A Key Difference between Science and Religion

In science, we ask, “What’s the evidence?”, before believing. Only religion* asks us to believe first and consider the evidence later, if ever.
Two clarifications:
1. I am not claiming that all religions do this. Rather, I’m claiming that if/when this happens, it only seems to happen in the context of religion. (If I’ve missed any non-religious examples of this, please let me know and I will issue a correction!)
2. Nor am I making the scientistic claim that the only way to know something is the scientific method. For the record, I think that claim is self-defeating. (If the only way to know something is the scientific method, do we know “the only way to know something is with the scientific method” through the scientific method? Of course not. The claim undermines belief in itself.)  Rather, I’m comparing scientific claims, such as:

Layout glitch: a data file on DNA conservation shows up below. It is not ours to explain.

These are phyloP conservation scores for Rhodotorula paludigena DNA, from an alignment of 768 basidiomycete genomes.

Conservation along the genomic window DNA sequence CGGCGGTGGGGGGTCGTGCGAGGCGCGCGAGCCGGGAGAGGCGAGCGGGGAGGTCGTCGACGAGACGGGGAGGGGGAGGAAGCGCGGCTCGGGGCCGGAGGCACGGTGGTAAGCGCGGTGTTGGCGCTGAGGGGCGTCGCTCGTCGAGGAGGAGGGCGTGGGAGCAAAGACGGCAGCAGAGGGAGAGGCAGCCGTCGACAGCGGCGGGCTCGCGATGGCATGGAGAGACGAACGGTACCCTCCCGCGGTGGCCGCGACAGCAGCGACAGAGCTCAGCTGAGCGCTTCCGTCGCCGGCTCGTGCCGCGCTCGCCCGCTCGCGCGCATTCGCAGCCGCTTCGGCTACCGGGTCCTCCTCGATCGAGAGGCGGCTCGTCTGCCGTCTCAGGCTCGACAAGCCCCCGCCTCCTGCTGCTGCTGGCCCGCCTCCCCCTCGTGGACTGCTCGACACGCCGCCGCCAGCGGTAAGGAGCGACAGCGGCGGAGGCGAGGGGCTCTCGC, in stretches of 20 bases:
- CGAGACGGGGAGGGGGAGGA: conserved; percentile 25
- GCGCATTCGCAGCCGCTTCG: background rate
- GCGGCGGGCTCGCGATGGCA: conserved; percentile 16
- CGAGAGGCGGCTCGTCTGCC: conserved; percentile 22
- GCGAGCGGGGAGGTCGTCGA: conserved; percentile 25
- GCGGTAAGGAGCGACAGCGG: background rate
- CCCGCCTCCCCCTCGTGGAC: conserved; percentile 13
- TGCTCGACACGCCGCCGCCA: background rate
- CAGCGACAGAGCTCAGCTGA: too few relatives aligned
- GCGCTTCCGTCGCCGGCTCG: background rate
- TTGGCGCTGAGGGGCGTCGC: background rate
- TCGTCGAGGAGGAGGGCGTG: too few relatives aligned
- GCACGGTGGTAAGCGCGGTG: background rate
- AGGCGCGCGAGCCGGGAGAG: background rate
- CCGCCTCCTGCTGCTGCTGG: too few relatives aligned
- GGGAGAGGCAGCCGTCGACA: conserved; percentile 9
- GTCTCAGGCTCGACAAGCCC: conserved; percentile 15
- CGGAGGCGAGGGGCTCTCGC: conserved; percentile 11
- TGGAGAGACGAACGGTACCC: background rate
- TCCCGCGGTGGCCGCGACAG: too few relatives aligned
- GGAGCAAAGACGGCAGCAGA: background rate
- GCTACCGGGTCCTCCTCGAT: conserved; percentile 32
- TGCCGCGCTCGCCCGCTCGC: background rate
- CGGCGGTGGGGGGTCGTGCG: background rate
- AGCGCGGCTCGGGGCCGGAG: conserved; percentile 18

X: Drug A works better than Drug B

to religiously significant empirical claims, such as:

Y: Jesus rose from the dead.

Nobody in the scientific community would say it’s okay to believe X before looking at the scientific evidence. In contrast, some religious philosophers do defend the idea that it’s okay to believe Y before looking at the historical evidence. In fact, William Lane Craig goes even further. He says it’s okay to believe Y without ever looking at the evidence. Furthermore, even if the historical evidence made it highly likely that Y is false, he’s gone on record saying that he would continue to believe Y anyway.

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